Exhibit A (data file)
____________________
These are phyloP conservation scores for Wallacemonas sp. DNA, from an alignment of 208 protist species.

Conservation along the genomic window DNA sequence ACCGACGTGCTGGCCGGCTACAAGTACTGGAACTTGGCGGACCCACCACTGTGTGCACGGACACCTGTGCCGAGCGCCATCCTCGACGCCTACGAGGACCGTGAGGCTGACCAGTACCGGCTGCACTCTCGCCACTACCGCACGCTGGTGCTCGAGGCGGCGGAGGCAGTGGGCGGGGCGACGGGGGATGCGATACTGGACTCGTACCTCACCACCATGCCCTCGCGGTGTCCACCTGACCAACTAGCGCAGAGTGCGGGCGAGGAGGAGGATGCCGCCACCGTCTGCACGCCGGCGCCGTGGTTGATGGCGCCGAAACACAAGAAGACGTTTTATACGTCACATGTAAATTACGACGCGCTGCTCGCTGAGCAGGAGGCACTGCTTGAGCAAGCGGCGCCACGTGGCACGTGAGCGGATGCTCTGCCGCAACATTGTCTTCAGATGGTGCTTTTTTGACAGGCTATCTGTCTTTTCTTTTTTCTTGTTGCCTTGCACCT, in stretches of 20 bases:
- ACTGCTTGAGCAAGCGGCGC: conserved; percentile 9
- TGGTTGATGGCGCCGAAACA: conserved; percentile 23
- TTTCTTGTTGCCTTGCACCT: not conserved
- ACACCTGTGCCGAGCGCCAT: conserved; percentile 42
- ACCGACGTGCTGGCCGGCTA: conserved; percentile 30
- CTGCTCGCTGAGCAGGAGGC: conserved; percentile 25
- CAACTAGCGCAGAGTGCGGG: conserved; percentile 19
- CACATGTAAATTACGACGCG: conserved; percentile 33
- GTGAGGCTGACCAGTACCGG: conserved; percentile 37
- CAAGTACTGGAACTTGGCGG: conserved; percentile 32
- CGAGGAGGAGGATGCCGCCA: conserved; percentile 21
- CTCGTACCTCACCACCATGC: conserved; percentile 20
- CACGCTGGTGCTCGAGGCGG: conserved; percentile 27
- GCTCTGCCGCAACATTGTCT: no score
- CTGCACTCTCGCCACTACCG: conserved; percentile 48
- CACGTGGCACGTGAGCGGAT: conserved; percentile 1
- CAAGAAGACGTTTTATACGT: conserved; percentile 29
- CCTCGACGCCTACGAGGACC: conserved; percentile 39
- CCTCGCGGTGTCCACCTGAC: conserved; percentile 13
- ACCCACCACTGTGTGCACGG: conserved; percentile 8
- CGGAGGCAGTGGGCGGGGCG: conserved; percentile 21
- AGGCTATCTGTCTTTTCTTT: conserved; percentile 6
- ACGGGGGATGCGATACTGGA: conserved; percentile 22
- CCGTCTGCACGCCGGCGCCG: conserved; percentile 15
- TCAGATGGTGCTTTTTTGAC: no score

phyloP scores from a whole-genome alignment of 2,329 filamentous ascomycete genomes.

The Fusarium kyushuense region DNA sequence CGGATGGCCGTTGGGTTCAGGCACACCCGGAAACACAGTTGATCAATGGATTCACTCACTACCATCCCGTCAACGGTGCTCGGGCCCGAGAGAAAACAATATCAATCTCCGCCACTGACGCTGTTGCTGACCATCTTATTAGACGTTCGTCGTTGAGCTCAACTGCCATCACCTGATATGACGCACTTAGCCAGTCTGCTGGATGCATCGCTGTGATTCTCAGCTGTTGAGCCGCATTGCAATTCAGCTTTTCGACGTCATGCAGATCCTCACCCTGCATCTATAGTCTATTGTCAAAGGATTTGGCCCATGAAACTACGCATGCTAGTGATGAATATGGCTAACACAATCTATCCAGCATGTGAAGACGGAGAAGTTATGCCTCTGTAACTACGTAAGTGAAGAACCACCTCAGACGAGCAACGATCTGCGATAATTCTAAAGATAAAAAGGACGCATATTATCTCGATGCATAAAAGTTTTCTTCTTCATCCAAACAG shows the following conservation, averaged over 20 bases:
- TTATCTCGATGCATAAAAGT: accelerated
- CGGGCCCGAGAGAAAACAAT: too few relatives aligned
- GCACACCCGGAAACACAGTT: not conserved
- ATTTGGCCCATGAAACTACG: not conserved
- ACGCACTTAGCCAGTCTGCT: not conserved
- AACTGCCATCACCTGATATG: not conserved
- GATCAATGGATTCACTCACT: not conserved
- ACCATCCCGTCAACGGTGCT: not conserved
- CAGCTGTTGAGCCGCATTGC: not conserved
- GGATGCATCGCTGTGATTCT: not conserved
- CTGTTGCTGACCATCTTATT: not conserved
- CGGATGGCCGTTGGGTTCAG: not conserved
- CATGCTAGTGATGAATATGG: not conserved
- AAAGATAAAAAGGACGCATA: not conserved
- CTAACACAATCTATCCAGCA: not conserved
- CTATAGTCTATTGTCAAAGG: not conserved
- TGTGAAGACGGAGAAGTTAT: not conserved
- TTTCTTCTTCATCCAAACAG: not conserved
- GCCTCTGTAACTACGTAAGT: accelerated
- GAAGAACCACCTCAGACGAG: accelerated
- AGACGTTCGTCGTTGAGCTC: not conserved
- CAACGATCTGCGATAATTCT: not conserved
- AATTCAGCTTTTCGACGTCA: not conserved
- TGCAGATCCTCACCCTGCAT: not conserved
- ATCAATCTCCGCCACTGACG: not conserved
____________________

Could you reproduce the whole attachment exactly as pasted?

These are phyloP conservation scores for Wallacemonas sp. DNA, from an alignment of 208 protist species.

Conservation along the genomic window DNA sequence ACCGACGTGCTGGCCGGCTACAAGTACTGGAACTTGGCGGACCCACCACTGTGTGCACGGACACCTGTGCCGAGCGCCATCCTCGACGCCTACGAGGACCGTGAGGCTGACCAGTACCGGCTGCACTCTCGCCACTACCGCACGCTGGTGCTCGAGGCGGCGGAGGCAGTGGGCGGGGCGACGGGGGATGCGATACTGGACTCGTACCTCACCACCATGCCCTCGCGGTGTCCACCTGACCAACTAGCGCAGAGTGCGGGCGAGGAGGAGGATGCCGCCACCGTCTGCACGCCGGCGCCGTGGTTGATGGCGCCGAAACACAAGAAGACGTTTTATACGTCACATGTAAATTACGACGCGCTGCTCGCTGAGCAGGAGGCACTGCTTGAGCAAGCGGCGCCACGTGGCACGTGAGCGGATGCTCTGCCGCAACATTGTCTTCAGATGGTGCTTTTTTGACAGGCTATCTGTCTTTTCTTTTTTCTTGTTGCCTTGCACCT, in stretches of 20 bases:
- ACTGCTTGAGCAAGCGGCGC: conserved; percentile 9
- TGGTTGATGGCGCCGAAACA: conserved; percentile 23
- TTTCTTGTTGCCTTGCACCT: not conserved
- ACACCTGTGCCGAGCGCCAT: conserved; percentile 42
- ACCGACGTGCTGGCCGGCTA: conserved; percentile 30
- CTGCTCGCTGAGCAGGAGGC: conserved; percentile 25
- CAACTAGCGCAGAGTGCGGG: conserved; percentile 19
- CACATGTAAATTACGACGCG: conserved; percentile 33
- GTGAGGCTGACCAGTACCGG: conserved; percentile 37
- CAAGTACTGGAACTTGGCGG: conserved; percentile 32
- CGAGGAGGAGGATGCCGCCA: conserved; percentile 21
- CTCGTACCTCACCACCATGC: conserved; percentile 20
- CACGCTGGTGCTCGAGGCGG: conserved; percentile 27
- GCTCTGCCGCAACATTGTCT: no score
- CTGCACTCTCGCCACTACCG: conserved; percentile 48
- CACGTGGCACGTGAGCGGAT: conserved; percentile 1
- CAAGAAGACGTTTTATACGT: conserved; percentile 29
- CCTCGACGCCTACGAGGACC: conserved; percentile 39
- CCTCGCGGTGTCCACCTGAC: conserved; percentile 13
- ACCCACCACTGTGTGCACGG: conserved; percentile 8
- CGGAGGCAGTGGGCGGGGCG: conserved; percentile 21
- AGGCTATCTGTCTTTTCTTT: conserved; percentile 6
- ACGGGGGATGCGATACTGGA: conserved; percentile 22
- CCGTCTGCACGCCGGCGCCG: conserved; percentile 15
- TCAGATGGTGCTTTTTTGAC: no score

phyloP scores from a whole-genome alignment of 2,329 filamentous ascomycete genomes.

The Fusarium kyushuense region DNA sequence CGGATGGCCGTTGGGTTCAGGCACACCCGGAAACACAGTTGATCAATGGATTCACTCACTACCATCCCGTCAACGGTGCTCGGGCCCGAGAGAAAACAATATCAATCTCCGCCACTGACGCTGTTGCTGACCATCTTATTAGACGTTCGTCGTTGAGCTCAACTGCCATCACCTGATATGACGCACTTAGCCAGTCTGCTGGATGCATCGCTGTGATTCTCAGCTGTTGAGCCGCATTGCAATTCAGCTTTTCGACGTCATGCAGATCCTCACCCTGCATCTATAGTCTATTGTCAAAGGATTTGGCCCATGAAACTACGCATGCTAGTGATGAATATGGCTAACACAATCTATCCAGCATGTGAAGACGGAGAAGTTATGCCTCTGTAACTACGTAAGTGAAGAACCACCTCAGACGAGCAACGATCTGCGATAATTCTAAAGATAAAAAGGACGCATATTATCTCGATGCATAAAAGTTTTCTTCTTCATCCAAACAG shows the following conservation, averaged over 20 bases:
- TTATCTCGATGCATAAAAGT: accelerated
- CGGGCCCGAGAGAAAACAAT: too few relatives aligned
- GCACACCCGGAAACACAGTT: not conserved
- ATTTGGCCCATGAAACTACG: not conserved
- ACGCACTTAGCCAGTCTGCT: not conserved
- AACTGCCATCACCTGATATG: not conserved
- GATCAATGGATTCACTCACT: not conserved
- ACCATCCCGTCAACGGTGCT: not conserved
- CAGCTGTTGAGCCGCATTGC: not conserved
- GGATGCATCGCTGTGATTCT: not conserved
- CTGTTGCTGACCATCTTATT: not conserved
- CGGATGGCCGTTGGGTTCAG: not conserved
- CATGCTAGTGATGAATATGG: not conserved
- AAAGATAAAAAGGACGCATA: not conserved
- CTAACACAATCTATCCAGCA: not conserved
- CTATAGTCTATTGTCAAAGG: not conserved
- TGTGAAGACGGAGAAGTTAT: not conserved
- TTTCTTCTTCATCCAAACAG: not conserved
- GCCTCTGTAACTACGTAAGT: accelerated
- GAAGAACCACCTCAGACGAG: accelerated
- AGACGTTCGTCGTTGAGCTC: not conserved
- CAACGATCTGCGATAATTCT: not conserved
- AATTCAGCTTTTCGACGTCA: not conserved
- TGCAGATCCTCACCCTGCAT: not conserved
- ATCAATCTCCGCCACTGACG: not conserved